Judges have completed reviewing the technical submissions and a total of 20 Qualified Teams are advancing to next phase of the Wave Energy Prize! Here are the entries.

Technical Summaries of Wave Energy Prize Official Qualified Teams

Contributed by | Wave Energy Prize


The Wave Energy Prize is a public prize challenge sponsored by the U.S. Department of Energy (DOE)‘s Water Power Program. The prize is designed to increase the diversity of organizations involved in Wave Energy Converter (WEC) technology development, while motivating and inspiring existing stakeholders. DOE envisions this competition will achieve game-changing performance enhancements to WEC devices, establishing a pathway to sweeping cost reductions on a commercial scale.

The wave energy industry is young and is experiencing many new innovations as evidenced by a sustained growth in patent activity. While the private industry is developing these early-concept WEC devices through design and benchtop prototype testing, funding is hard to secure for performance testing and evaluation of WEC devices in wave tanks at a meaningful scale. This is a problem for the industry since scaled WEC prototype tank testing, validation, and evaluation are key steps in the advancement of WEC technologies through the technical readiness levels to reach commercialization.

The Wave Energy Prize will encourage the development of more efficient WEC devices that double the energy captured from ocean waves, which in turn will reduce the cost of wave energy, making it more competitive with traditional energy solutions.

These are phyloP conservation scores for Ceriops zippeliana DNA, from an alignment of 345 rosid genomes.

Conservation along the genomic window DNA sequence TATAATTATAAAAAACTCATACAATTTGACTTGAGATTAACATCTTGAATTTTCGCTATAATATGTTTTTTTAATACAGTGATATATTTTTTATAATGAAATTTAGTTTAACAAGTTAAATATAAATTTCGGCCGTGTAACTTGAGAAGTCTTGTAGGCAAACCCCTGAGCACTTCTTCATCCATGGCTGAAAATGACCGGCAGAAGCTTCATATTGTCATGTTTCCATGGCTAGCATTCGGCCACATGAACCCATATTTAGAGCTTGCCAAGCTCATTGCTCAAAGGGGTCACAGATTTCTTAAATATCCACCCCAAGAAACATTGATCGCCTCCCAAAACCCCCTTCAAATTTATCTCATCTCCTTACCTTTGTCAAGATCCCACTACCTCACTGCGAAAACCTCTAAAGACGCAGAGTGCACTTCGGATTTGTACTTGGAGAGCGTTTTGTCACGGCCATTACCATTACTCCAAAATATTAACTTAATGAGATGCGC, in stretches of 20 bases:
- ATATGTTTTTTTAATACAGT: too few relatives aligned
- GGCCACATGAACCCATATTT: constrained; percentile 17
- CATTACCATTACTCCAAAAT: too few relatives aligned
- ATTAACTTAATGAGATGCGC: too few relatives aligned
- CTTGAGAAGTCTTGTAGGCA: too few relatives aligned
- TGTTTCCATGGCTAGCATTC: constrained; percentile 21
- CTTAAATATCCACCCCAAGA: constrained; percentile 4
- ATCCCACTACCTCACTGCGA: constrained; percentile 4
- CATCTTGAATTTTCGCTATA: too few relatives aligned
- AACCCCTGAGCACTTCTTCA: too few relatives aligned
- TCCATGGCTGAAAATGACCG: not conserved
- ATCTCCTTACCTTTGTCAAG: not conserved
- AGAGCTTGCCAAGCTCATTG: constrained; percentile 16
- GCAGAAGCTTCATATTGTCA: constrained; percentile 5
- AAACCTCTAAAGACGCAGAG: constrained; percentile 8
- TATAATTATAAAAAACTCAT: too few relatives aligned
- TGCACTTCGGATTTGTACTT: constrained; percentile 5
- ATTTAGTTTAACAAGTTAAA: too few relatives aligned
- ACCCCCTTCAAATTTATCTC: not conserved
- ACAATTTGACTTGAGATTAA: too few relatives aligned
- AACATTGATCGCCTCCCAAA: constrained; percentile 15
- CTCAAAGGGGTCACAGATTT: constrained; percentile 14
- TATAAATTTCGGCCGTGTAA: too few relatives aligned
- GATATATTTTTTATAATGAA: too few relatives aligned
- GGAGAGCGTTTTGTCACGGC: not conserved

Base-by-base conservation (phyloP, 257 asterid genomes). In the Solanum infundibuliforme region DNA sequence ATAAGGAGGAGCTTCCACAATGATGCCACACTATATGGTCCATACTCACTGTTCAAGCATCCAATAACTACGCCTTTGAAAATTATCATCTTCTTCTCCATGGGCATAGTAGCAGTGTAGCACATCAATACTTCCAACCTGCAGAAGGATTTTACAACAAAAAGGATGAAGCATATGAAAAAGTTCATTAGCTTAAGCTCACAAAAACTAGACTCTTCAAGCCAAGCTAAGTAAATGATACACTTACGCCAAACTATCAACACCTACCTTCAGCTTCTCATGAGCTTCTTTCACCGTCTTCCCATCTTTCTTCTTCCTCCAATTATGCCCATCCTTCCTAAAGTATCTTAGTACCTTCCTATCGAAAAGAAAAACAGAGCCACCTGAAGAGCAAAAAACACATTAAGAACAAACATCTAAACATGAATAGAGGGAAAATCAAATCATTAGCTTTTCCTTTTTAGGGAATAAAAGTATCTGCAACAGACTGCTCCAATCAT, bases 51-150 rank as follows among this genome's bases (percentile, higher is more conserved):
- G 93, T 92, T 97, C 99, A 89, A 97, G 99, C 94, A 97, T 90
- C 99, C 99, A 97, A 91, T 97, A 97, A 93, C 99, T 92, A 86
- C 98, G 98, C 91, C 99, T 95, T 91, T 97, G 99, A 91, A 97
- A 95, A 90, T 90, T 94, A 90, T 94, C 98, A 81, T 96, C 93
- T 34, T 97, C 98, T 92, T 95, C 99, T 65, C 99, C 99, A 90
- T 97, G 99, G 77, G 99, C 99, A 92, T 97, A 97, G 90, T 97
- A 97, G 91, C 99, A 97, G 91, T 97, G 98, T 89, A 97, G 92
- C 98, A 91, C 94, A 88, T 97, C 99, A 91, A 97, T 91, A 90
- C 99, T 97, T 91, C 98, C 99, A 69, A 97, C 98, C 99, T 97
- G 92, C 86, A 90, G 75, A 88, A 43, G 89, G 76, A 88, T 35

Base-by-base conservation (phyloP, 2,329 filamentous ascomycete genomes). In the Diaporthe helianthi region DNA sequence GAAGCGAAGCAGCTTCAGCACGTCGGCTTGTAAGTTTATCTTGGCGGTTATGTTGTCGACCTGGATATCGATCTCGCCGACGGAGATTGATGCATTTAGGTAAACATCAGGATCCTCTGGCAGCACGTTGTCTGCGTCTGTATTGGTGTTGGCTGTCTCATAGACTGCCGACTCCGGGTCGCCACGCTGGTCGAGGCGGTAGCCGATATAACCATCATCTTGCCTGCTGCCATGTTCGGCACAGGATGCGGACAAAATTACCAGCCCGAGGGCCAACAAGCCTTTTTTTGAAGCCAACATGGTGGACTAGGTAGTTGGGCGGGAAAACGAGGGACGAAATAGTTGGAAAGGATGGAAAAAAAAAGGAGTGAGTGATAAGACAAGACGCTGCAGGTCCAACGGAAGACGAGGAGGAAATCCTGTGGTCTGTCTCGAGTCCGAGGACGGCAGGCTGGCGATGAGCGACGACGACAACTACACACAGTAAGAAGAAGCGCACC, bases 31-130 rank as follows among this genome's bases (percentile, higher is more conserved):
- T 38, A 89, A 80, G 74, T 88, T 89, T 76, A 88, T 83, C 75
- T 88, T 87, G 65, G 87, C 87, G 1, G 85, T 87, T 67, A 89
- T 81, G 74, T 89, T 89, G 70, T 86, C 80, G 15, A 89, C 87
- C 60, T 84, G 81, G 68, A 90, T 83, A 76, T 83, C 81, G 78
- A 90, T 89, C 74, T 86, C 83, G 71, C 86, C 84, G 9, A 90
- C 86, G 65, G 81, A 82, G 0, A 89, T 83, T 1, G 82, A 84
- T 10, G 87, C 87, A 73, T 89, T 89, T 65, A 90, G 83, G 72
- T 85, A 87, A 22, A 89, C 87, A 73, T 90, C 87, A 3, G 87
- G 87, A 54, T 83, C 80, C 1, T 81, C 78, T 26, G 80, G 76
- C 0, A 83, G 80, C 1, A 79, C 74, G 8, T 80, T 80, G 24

Judges have completed reviewing the technical submissions and a total of 20 Qualified Teams are advancing to next phase of the Wave Energy Prize! 


Advanced Ocean Energy @ Virginia Tech

Hampton Roads, Va.

Virginia Tech’s MULti-body LinEar Terminator (MULLET) is a self-contained array of Bundled pIpe Terminator Wave Energy Converters (BITWECs). Each BITWEC is a floating bundle of large-diameter, high-density polyethylene (HDPE) pipes. The basic MULLET building block is a “tandem BITWEC” whereby two pipe bundles are arrayed one behind the other in the down-wave direction.

Each bundle is tethered by a pair of flexible fiber matrix composite tube pumps to the deeply submerged deck of a pontoon barge, which also is fabricated from large-diameter HDPE pipe sections, as shown in the conceptual diagram, below. Seawater output from the tube pumps is piped to an underwater habitat housing an accumulator and Pelton turbine-generator.

The MULLET barge is assembled while floating in calm water at dockside and then towed to its offshore installation site. Once on site, the barge is connected to a pre-set catenary anchor-leg mooring (CALM) buoy. The barge pontoons and CALM buoy are then flooded with seawater, submerging the barge to its mid-water operating position, where the barge deck acts as an inertial reaction plate for the floating bundles to work against, stretching the tube pumps. For inspection and maintenance, the barge and CALM buoy are re-floated to the surface by reversing the installation procedure.



Portland, Ore.

AquaHarmonics' Wave Energy Device is a point absorber device consisting of a simple Power Take Off (PTO) system mounted in a cone/cylinder shaped hull with a single mooring line that has a power cable at its core.

The PTO System consists of a sheave fixed to a shaft mounted in bearings within a sealed compartment and directly coupled to a pair of axial flux generators. The device only generates power on the rise of the wave, and during the fall of the wave the generators are operated as motors to reel in the mooring line for the next wave cycle.